Along with Buddhism and yoga, the namaste is one of the greatest things to come out of India.
By Sumanto Chattopadhyay
Zoom: Hackers inserted porn clips into stiff-upper-lip Zoom meetings. Haters boycotted the app because it was ‘Chinese’. And it made ‘Am I audible?’ the question of the year. For me, though, it’s the defining brand of 2020.
Zoom helped keep businesses afloat through the pandemic. It even engendered its own culture: schizophrenic fashion for your camera-facing bits; ‘e-charisma’ (smile more, nod more, avoid the ‘resting b*tch face’); and for escapists, virtual backgrounds which they tend to dissolve into, like the Cheshire cat. Not least, there were the Zoom oopsies: people forgetting to switch off the camera during loo breaks. And (I’m not lying) a corporate leader getting sacked for deliberately exposing himself during a meeting!
Facebook: I love the Facebook film. No, I’m not talking about The Great Hack on Netflix. I mean the Pooja Milk Centre ad for Facebook India. A story about the power of generosity, it could easily have become cheesy. But instead, the brand kept it subtle. And brought its role as an enabler organically into the narrative.
This viral video is over seven minutes long! (Umm, you were saying, ‘People don’t watch anything over seven seconds nowadays’?) If you haven’t seen it, please do. And take my #DryEyeChallenge: if you can get through it without shedding a tear, well, then, I’ll commend you for your heart of stone.
Kiran Mazumdar-Shaw: Liquor’s loss is medicine’s gain: Kiran Mazumdar-Shaw topped her course in brewing, but was unable to get a job as a master brewer because it was considered ‘man’s work’. Instead, she started an industrial enzyme manufacturing firm from her garage in Bengaluru, with a capital of just Rs 10,000. Against all odds, she grew it into Asia’s leading biopharmaceutical company, Biocon.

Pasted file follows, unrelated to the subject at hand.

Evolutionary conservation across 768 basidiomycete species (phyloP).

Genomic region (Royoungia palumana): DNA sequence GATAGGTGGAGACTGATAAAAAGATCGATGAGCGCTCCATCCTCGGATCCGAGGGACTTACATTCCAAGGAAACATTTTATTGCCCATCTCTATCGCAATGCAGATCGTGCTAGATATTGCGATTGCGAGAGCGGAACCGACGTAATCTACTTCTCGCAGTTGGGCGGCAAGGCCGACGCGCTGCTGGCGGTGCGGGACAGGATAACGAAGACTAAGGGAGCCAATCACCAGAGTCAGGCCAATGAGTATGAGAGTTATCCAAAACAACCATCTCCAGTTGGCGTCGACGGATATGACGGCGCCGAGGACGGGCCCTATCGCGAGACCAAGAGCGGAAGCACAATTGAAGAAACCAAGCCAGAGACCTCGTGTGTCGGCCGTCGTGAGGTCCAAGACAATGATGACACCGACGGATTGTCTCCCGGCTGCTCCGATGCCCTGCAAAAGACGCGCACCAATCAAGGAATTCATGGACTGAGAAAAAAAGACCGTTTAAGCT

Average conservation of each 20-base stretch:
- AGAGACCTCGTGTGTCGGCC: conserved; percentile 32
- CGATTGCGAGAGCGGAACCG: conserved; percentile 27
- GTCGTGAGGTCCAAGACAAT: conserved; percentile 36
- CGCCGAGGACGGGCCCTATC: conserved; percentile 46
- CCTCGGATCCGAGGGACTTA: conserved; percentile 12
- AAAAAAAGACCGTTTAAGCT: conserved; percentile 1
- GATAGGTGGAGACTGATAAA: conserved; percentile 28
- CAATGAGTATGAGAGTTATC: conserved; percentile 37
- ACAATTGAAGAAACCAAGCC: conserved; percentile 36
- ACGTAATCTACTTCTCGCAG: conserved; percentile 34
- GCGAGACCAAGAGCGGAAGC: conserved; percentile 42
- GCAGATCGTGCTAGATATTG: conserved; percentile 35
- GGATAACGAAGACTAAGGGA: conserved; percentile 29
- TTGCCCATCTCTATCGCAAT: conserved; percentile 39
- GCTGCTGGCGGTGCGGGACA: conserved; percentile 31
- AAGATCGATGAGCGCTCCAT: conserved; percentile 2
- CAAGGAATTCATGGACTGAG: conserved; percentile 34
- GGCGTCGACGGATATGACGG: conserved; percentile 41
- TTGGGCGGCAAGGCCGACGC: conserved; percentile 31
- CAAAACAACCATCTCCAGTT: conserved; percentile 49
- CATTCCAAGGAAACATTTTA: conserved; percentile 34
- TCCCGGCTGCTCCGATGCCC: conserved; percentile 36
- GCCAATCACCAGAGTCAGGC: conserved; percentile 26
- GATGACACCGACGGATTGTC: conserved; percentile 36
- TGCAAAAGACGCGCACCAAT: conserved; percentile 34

Kiran Mazumdar-Shaw is a fine example of not just a human brand, but a humane one. She makes affordable medicine for cancer, diabetes and more. She repurposed Biocon’s psoriasis drug to treat Covid. And when she herself contracted the disease, she shared her experience of it publicly — as an antidote to the prevailing fear and misinformation. Mazumdar-Shaw is the face of compassionate capitalism. A philanthropist, she has pledged to donate half her wealth to charity. Brand purpose is supposed to be about living your philosophy. And she certainly shows us how to do it.
Himalaya Pure Hands: Along with Buddhism and yoga, the namaste is one of the greatest things to come out of India. But while the world is waking up to its value, we seem to have ditched it for the handshake — a downright dangerous act in Covid times.
The namaste is the most hygienic greeting, hands down (sorry, couldn’t resist). So, it’s apt that Himalaya launched its Pure Hands hand hygiene range with an ode to it — describing the namaste as #ThePurestGreeting, one that ‘only spreads love’. I love this lyrical, soulful film because it shows the relevance of our cultural heritage. To quote from the ad, the namaste is ‘a greeting from our ancient past to our future’. Truly, it is.
Corona: ‘Corona beer virus’ was, at the start of the pandemic, among the most searched phrases on Google. Apparently, millions of consumers couldn’t tell the difference between the beverage and the affliction. Sales of this Mexican beer hit rock bottom. I know that David Ogilvy said that the consumer is not a moron. But I struggle to keep the faith in this instance.
In this era, when brands are supposed to respond to everything all the time, Corona beer maintained a dignified silence — waiting it out till better sense prevailed.
So let’s make a toast — to a safer, smarter world in 2021 — with a Corona beer, of course. Salud!